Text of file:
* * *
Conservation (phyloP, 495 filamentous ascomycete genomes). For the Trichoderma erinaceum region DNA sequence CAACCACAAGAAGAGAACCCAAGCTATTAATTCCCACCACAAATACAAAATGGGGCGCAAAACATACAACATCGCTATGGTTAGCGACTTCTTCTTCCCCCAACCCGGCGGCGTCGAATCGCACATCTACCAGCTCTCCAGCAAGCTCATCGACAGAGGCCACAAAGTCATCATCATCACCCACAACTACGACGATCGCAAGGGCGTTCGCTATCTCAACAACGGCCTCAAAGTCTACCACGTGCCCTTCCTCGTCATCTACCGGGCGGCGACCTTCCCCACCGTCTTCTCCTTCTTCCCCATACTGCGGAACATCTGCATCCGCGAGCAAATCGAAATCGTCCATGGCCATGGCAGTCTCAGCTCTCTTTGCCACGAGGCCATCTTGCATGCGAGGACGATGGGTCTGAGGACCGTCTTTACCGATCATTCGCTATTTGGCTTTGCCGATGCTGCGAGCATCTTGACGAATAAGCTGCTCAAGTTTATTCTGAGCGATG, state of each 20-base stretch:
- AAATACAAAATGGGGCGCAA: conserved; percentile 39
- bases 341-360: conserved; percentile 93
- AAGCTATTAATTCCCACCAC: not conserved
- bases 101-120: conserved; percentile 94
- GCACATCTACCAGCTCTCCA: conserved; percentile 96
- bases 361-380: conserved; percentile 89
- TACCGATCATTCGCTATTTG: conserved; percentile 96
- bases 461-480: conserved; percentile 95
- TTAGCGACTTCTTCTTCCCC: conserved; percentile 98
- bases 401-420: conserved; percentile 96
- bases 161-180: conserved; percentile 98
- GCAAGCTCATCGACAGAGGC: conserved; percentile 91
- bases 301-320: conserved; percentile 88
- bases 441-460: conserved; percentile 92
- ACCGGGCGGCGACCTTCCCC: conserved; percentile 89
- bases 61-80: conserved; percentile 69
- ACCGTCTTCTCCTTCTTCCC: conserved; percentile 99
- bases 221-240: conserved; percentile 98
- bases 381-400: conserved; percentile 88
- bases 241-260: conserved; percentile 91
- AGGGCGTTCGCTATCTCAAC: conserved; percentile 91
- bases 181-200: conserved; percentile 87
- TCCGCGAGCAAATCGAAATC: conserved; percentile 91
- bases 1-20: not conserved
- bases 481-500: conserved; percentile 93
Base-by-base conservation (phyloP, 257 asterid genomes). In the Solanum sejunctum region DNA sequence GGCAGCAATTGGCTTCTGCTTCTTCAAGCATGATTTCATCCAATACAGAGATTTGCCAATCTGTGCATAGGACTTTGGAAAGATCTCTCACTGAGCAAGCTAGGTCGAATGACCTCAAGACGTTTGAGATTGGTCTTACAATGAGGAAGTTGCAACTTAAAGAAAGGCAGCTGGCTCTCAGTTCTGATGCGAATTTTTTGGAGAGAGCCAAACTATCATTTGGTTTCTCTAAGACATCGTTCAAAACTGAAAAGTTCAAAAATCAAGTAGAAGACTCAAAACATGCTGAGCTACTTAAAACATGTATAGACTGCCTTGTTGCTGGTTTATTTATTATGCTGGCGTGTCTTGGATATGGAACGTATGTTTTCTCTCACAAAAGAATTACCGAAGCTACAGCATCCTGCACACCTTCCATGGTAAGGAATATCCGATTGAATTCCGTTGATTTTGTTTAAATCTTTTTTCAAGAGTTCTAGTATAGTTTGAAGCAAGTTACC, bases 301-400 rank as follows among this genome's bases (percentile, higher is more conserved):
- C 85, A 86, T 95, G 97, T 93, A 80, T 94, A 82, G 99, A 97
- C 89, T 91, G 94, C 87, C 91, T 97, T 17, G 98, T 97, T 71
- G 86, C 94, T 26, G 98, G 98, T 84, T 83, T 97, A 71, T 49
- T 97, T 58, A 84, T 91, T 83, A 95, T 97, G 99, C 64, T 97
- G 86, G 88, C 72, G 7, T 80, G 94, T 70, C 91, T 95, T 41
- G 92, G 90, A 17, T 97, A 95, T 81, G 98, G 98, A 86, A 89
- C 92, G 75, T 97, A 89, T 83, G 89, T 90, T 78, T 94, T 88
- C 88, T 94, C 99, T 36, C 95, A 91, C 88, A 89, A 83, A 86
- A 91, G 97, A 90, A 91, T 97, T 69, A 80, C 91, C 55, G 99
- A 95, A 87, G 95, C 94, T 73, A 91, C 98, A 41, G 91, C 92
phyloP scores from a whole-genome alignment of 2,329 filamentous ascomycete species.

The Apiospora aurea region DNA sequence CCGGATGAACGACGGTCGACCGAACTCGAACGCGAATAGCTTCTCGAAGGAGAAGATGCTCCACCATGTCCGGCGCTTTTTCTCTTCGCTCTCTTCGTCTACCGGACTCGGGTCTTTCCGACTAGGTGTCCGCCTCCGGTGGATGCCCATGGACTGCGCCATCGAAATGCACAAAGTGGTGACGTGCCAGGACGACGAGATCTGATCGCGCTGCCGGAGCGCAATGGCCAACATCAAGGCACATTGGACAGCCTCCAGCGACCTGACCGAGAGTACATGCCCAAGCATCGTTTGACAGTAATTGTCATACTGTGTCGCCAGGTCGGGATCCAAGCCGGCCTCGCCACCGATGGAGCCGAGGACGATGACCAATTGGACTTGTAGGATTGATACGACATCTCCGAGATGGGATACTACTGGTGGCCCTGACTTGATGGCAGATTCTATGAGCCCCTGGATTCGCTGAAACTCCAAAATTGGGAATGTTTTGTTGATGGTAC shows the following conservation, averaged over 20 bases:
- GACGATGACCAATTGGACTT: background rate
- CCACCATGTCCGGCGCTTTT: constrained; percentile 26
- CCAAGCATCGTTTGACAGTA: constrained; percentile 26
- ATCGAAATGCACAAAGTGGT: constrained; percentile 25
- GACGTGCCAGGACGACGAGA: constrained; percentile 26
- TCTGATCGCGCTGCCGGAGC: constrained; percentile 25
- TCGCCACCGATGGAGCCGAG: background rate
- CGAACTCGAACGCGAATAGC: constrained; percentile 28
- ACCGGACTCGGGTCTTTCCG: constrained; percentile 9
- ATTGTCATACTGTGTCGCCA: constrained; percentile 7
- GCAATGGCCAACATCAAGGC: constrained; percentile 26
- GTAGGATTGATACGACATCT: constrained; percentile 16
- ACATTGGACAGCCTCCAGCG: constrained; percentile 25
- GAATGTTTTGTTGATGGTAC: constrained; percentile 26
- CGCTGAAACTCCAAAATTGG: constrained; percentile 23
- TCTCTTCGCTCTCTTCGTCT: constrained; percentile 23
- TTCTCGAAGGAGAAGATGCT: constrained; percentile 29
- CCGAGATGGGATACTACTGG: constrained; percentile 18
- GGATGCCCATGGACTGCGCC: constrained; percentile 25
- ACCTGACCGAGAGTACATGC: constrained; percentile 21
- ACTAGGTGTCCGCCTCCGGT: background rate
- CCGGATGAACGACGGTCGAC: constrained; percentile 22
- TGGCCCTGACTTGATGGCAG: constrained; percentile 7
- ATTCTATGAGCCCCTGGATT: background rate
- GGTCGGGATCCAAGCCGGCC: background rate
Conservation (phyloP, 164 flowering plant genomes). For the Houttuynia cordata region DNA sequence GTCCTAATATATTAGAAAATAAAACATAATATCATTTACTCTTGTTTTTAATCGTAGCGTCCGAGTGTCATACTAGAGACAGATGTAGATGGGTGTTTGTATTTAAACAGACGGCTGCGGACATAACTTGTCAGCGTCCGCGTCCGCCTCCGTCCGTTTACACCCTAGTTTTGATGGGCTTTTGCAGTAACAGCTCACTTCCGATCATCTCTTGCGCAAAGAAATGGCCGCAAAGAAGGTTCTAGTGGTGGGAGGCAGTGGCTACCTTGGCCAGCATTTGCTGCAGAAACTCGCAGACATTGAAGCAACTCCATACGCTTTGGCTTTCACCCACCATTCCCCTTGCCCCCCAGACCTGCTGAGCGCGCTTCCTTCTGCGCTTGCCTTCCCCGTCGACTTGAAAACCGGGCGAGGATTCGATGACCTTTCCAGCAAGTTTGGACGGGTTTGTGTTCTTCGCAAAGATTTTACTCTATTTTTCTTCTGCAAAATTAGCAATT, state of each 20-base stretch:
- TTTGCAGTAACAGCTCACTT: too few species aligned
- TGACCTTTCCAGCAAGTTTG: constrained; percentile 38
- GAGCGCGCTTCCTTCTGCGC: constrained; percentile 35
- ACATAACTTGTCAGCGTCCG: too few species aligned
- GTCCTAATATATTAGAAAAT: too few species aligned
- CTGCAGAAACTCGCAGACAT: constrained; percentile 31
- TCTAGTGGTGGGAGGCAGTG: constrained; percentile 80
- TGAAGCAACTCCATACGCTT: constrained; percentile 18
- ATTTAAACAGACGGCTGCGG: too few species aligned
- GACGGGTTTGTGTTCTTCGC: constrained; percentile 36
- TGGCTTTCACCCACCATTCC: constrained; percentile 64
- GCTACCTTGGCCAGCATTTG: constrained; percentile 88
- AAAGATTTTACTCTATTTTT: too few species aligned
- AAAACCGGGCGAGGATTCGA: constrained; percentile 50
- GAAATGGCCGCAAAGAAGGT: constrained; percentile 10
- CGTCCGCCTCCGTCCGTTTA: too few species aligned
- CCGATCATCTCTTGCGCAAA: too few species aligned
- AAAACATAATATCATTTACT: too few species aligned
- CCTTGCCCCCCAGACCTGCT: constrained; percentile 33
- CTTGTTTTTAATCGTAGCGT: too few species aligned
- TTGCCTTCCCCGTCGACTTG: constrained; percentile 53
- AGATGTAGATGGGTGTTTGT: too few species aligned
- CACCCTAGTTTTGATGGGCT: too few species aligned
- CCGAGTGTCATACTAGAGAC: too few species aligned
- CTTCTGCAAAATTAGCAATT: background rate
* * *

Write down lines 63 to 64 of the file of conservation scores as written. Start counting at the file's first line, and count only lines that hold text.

- ATTCTATGAGCCCCTGGATT: background rate
- GGTCGGGATCCAAGCCGGCC: background rate